Only the black woman can say “when and where I enter, in the quiet, undisputed dignity of my womanhood, without violence and without suing or special patronage, then and there the whole Negro race enters with me.”
Anna Julia Cooper, in A Voice from the South, 1892
Born into slavery in North Carolina in 1858, Anna Julia Haywood Cooper lived long enough to see the rising Civil Rights Movement. During that century-plus lifetime, she was a leader in the fight for African American equality, women’s equality and their rights in education, and for African Americans’ and women’s right to vote.
Cooper helped to launch the late 19th century black women’s club movement. She served as principal of The M Street High School, an important Washington D.C. educational institution. At age 65, she earned a Ph.D. from the Sorbonne in Paris. She continued to write about slavery, and the importance of education, until the end of her life.
Cooper’s mother, Hannah Stanley Haywood, was a slave, and her presumed father was her mother’s master, George Washington Hayward. She began her long career in education when at the age of nine, she won a scholarship to St. Augustine’s Normal and Collegiate Institute in Raleigh, N.C., which had just been founded to educate former slaves and their families.
Her emphasis on equality for women in education began during her St. Augustine years, when she fought for and won the right to study Greek, which had been reserved for male theology students. Cooper continued that struggle after enrolling at Ohio’s Oberlin College, which was among the first U.S. colleges to admit both black and white students. There, she insisted on pursuing the more rigorous “gentleman’s course” instead of the basic two-year “ladies’ course.”
Cooper earned a bachelor of arts degree, and a master’s degree in mathematics, from Oberlin.
As a teacher and later principal of The M Street High School – the country’s first high school for black students – Cooper set academic standards that enabled many students to win scholarships to Ivy League colleges. This challenge to the widespread view that black students should instead be trained for manual trades cost her the principalship, but she continued as a teacher until she retired in 1930.
That year, at age 72, Cooper became president of Frelinghuysen University, a night school providing education for older, working African Americans. After retiring as president in 1940, she served as registrar until 1950.
At age 19, Cooper married George Cooper, a professor at St. Augustine’s. He died two years later and she never remarried. At age 57, and while she was studying for her Ph.D., she adopted five young children of a deceased nephew.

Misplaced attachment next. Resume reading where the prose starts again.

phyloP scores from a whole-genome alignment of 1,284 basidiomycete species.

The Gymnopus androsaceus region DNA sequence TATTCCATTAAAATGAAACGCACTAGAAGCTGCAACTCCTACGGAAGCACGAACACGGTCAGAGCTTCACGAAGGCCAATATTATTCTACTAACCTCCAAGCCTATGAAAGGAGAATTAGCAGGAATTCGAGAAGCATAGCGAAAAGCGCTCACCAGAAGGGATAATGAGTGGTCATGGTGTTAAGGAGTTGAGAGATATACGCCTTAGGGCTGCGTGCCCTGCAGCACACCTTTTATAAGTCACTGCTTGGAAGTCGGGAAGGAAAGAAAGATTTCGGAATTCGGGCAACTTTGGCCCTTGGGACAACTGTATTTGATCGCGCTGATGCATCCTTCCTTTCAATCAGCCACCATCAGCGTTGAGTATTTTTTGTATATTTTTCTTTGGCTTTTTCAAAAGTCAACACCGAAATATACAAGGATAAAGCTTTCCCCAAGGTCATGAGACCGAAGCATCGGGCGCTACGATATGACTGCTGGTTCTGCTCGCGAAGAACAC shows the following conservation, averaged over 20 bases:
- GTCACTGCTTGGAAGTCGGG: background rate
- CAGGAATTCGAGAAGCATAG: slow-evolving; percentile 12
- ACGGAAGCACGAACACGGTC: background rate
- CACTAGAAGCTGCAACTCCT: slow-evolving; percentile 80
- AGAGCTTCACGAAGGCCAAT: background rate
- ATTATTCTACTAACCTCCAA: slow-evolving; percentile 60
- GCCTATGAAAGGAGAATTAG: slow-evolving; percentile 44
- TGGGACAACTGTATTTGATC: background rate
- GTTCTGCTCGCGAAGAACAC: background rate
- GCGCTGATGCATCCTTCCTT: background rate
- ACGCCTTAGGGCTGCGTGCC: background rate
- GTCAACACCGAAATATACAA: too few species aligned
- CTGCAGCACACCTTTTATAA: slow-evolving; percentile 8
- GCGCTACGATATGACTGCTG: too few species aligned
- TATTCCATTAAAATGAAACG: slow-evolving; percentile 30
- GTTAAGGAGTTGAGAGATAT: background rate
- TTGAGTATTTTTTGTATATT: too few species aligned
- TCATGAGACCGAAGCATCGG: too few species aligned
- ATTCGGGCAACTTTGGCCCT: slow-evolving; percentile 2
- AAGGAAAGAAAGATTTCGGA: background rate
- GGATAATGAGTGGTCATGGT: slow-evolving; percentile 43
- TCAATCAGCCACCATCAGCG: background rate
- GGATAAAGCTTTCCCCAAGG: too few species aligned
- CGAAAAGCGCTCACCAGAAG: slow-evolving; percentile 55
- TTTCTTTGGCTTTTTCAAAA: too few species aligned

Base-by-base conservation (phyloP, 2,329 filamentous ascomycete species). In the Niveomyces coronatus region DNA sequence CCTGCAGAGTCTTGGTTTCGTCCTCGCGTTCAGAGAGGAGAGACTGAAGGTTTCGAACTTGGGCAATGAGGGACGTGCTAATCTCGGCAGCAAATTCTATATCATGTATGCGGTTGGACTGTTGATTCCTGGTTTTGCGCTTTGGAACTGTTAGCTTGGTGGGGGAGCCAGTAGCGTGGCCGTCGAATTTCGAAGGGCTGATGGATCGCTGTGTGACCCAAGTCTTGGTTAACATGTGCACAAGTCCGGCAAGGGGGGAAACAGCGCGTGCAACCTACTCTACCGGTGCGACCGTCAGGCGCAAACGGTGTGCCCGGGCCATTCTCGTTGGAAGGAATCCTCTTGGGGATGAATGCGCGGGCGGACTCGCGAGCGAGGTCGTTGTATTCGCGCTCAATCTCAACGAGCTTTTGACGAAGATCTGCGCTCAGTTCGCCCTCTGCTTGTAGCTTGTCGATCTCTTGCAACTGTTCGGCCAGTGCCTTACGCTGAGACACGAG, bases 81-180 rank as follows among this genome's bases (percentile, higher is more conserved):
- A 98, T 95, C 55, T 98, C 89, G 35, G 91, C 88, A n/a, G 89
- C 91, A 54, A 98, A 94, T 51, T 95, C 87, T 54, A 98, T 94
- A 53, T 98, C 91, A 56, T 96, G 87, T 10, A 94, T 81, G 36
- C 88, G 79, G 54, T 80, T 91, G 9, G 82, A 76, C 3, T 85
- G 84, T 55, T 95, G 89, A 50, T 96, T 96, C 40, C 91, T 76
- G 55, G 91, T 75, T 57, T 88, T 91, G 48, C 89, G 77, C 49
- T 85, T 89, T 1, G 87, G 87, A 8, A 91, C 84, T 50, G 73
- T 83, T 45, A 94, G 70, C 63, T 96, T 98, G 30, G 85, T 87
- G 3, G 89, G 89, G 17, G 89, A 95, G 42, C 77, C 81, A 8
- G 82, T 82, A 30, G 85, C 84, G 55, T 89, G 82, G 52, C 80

As one of the founders of the black women’s club movement, Cooper focused not only on overcoming the huge social and economic difficulties faced by the growing number of educated African American women, but also on winning equality for black men and women of all classes, and for women generally. The club movement also paid particular attention to the continuing sexual exploitation of black women.
“The colored woman feels that woman’s cause is one and universal … not till race, color, sex and condition are seen as the accidents and not the substance of life … not till then is woman’s lesson taught and woman’s cause won – not the white woman’s, nor the red woman’s, but the cause of every man and every woman who has writhed silently under a mighty wrong,” Cooper, one of a handful of black women participants, told a women’s conference during the 1893 World Colombian Exposition in Chicago.
She added, “Women’s wrongs are thus indissolubly linked with all undefended woe, and the acquirement of her ‘rights’ will mean the final triumph of all right over might, the supremacy of the moral force of reason, and justice, and love in the government of the nations of the earth.”
Cooper wrote many essays and addressed a variety of audiences. In her book, A Voice from the South, published in 1892, she wrote, “… woman’s cause is the cause of the weak; and when all the weak shall have received their due consideration, then woman will have her ‘rights,’ and the Indian will have his rights, and the Negro will have his rights, and all the strong will have learned at last to deal justly, to love mercy, and to walk humbly …”
In 2009, Anna Julia Cooper became the 32nd person commemorated by the U.S. Postal Service with a stamp in the Black Heritage series.